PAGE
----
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in the larger jets i belive that the ground crew who is plugged into the cockpit under the nose wheel usually gives the all clear on hatches ect.

 

the pilot does a prefight similar to what you would do before you fly then he goes to the cockpit and completes the cockpit checks with the cpt whilst the final loading of the baggage ect is completed then the ground crew gives the all shut and clear and it is crosschecked on the warning lights. the ground crew usually unplugs after pushback.

 

ozzie

 

 

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Do you know if it is 2nd officer or captain doing the walkaround? If it is raining No 2, if it is a nice dry balmy evening, Captain.

 

As far as South African airlines go, it isn't only on the ground that they have problems. I saw the cabin staff let go of a dinner trolley, while the plane was in a fairly steep climb, I managed to drag it into the seat and stop its trip to the rear. The purser commented that it was impossible to get good black staff.

 

 

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All they are doing when they have do a walk around is look for large and obvious things wrong (wings missing sort of stuff) Adam.

Not as silly as it sounds... I read somewhere of a guy who did a preflight check, jump in, (a cessna I think) and took off down the runway only to find out that he had no RUDDER...:ah_oh: Someone had pulled it off to do some work on it....025_blush.gif.9304aaf8465a2b6ab5171f41c5565775.gif

 

Wouldn't you feel stupid....doing a preflight check and didn't even notice the rudder missing.....031_loopy.gif.e6c12871a67563904dadc7a0d20945bf.gif

 

Cheers...

 

 

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If you think about it logically, on a large complex machine, a walkaround is only going to expose major problems.. Some of the things that have brought down airliners are sticky tape covering static vents, doors locking into place but the mechanism not working properly due to poor design, microscopic hairline fractures of the bulkhead.. All these things would be near on impossible to detect by 10 captains walking around wiggling things. Thats why the systems are in place, as others have said it a many hands job and each one has his specific check to do.. The crew have quite a big preflight checklist to go through and this is where the attention of the skipper and his boy needs to be..

 

cheers

 

 

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I have one issue to raise, if a pilot doing a walk around checking a large aircraft and doesn't spot a pitot tube covered he needs re training in my part. The larger the plane the larger the pre flight. Yes the engineer needs to sign off but there is also a signature required by the pilot that needs to be there before anyone goes aanywhere. This check isn't just to see major things on the aircraft thats wrong. A simple thing like a kinked hose on a landing gear leg can cause a major issue. They are definately not a short walk around to look good for the public.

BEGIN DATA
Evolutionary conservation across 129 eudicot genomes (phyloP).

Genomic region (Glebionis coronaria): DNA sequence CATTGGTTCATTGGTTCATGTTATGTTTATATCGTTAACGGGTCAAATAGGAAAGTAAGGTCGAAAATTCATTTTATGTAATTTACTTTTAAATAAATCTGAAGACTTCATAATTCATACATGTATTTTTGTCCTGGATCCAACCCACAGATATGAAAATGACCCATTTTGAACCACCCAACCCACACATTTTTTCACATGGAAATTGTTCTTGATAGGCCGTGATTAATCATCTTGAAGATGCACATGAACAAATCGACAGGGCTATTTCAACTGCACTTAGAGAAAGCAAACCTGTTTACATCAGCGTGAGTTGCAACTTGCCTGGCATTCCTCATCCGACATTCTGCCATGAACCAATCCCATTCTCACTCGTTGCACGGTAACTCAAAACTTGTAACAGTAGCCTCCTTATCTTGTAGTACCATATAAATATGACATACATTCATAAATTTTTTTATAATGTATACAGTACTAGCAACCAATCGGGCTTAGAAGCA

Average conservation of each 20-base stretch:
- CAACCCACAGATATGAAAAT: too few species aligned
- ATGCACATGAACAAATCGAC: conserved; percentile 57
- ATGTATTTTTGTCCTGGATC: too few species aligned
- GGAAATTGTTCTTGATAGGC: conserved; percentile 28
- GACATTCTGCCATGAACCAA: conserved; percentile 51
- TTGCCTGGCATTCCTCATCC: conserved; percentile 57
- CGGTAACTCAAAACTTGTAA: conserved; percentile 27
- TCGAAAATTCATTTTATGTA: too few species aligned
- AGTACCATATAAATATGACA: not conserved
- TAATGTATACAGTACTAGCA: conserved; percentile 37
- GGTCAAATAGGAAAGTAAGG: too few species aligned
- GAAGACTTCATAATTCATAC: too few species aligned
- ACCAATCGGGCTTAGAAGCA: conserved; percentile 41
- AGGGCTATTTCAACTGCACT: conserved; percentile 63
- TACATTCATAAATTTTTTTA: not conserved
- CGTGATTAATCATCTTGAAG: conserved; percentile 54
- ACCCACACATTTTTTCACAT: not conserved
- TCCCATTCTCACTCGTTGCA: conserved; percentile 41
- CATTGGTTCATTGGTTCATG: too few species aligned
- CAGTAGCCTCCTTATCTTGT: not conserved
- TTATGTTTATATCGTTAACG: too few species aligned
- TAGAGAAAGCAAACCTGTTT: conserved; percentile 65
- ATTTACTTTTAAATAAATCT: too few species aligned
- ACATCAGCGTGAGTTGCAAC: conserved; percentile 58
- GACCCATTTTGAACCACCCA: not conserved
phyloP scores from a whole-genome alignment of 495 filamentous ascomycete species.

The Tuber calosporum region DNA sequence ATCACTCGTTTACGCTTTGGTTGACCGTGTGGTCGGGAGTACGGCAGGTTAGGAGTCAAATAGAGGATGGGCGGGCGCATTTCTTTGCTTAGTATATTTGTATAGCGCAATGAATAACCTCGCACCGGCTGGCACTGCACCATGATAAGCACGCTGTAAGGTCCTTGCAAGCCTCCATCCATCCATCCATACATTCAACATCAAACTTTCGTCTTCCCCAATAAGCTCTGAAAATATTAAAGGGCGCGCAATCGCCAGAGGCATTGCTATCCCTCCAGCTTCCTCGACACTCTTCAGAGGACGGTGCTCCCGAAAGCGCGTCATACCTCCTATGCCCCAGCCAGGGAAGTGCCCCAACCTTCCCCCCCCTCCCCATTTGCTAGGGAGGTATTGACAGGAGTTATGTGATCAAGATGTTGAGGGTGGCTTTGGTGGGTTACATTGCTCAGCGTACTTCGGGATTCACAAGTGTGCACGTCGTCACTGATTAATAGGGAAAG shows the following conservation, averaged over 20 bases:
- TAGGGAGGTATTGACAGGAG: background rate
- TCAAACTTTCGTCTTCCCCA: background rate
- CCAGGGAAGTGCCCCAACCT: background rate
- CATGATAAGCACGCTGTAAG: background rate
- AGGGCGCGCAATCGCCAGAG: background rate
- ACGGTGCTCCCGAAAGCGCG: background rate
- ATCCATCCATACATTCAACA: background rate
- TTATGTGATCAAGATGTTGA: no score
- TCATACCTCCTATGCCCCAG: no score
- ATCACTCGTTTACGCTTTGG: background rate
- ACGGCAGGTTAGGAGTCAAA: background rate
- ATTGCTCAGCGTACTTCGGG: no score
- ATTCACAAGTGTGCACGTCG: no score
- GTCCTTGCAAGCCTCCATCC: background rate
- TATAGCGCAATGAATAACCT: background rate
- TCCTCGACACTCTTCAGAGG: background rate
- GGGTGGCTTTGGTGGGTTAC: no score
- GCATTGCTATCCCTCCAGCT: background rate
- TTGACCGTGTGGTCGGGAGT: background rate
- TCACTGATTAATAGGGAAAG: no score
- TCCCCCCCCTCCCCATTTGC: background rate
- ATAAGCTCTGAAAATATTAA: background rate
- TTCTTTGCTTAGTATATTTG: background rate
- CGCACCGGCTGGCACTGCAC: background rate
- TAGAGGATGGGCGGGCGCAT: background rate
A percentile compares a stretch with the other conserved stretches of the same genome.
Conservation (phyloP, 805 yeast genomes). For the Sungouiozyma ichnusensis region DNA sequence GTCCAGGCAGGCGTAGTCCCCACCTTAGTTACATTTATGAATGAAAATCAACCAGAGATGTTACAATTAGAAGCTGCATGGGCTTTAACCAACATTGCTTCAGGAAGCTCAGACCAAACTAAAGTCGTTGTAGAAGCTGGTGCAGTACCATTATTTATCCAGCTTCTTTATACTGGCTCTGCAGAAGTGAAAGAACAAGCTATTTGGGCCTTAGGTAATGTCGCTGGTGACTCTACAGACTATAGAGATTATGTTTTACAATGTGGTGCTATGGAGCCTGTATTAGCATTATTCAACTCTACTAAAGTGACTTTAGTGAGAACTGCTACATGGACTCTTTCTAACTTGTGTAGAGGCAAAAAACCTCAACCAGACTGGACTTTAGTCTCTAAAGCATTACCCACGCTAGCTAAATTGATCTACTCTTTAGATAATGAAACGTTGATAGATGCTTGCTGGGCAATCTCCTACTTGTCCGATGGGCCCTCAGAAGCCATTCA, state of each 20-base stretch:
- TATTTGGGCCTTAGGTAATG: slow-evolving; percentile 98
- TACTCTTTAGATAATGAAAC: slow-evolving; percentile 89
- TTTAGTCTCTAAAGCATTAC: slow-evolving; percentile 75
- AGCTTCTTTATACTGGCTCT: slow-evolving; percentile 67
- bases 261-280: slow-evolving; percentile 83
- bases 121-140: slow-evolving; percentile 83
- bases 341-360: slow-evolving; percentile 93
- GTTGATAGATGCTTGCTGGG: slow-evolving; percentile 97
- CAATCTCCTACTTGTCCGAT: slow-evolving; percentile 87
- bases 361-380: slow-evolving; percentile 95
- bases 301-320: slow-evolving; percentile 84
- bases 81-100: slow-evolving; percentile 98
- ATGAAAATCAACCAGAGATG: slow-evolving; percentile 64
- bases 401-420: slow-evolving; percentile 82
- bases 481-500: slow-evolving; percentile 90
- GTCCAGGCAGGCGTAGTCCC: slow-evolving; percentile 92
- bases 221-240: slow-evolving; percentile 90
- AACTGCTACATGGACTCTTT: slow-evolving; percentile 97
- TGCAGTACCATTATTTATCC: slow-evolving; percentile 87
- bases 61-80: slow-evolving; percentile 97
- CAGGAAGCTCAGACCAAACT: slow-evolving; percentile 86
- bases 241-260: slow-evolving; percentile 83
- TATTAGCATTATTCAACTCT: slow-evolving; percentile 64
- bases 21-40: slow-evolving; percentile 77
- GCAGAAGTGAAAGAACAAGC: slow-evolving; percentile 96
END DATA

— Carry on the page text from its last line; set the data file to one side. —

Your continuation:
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Actually happened - the Cap't didn't notice the pitot (I think it was) covered by a piece of tape to stop the water getting in whilst it was being washed - I think that is how the story goes - in any case aircraft crashed and killed all

 

 

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BLA82, you're being a little harsh on the poor old Captain, if the tv documentary was anything to go by. I think we are all talking about the same incident, where an airliner crashed because a static vent was taped over, by the person washing the aircraft. The static vent on a 747 is three story's up, hence you'd need eagle's eyes to be able to even see the vent, let alone see clear tape over it. The aircraft washer man/woman/person was charged with manslaughter because he/she/it forgot to remove the tape.

 

Cheers

 

Ferris

 

 

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Yep, thats the one.. A shocking story.. The old swiss cheese thing.. Its an interesting (poor word i know considering how many people died) insight into just how bad things can get from a simple mistake.

 

Basically the IAS and VSI worked fine while in the ground roll, but as soon as they became airbourne things started to go crazzy. The alarms started screaming in the cockpit, both overspeed and stall warning together.. The AH still worked and engine instruments weren't affected. For some reason the crew decided to turn away and head out over the water (at night) thereby removing any ground referances.

 

Its a long story so i wont bore you , but, they ended up at 10,000 ft indicated. Now this is where it gets interesting. They allowed themselves to believe that the acft could be flying level with the engines at full idle. The IAS was obviously rooted and the altimeter was erronious so they relied on info from ATC. BUT.. the transponder gets its info from the altimeter so it was sending wrong info back to radar who were in turn telling the crew they were maintaining 10000ft.. They ended up flying a perfectly good acft into the water killing evryone on board.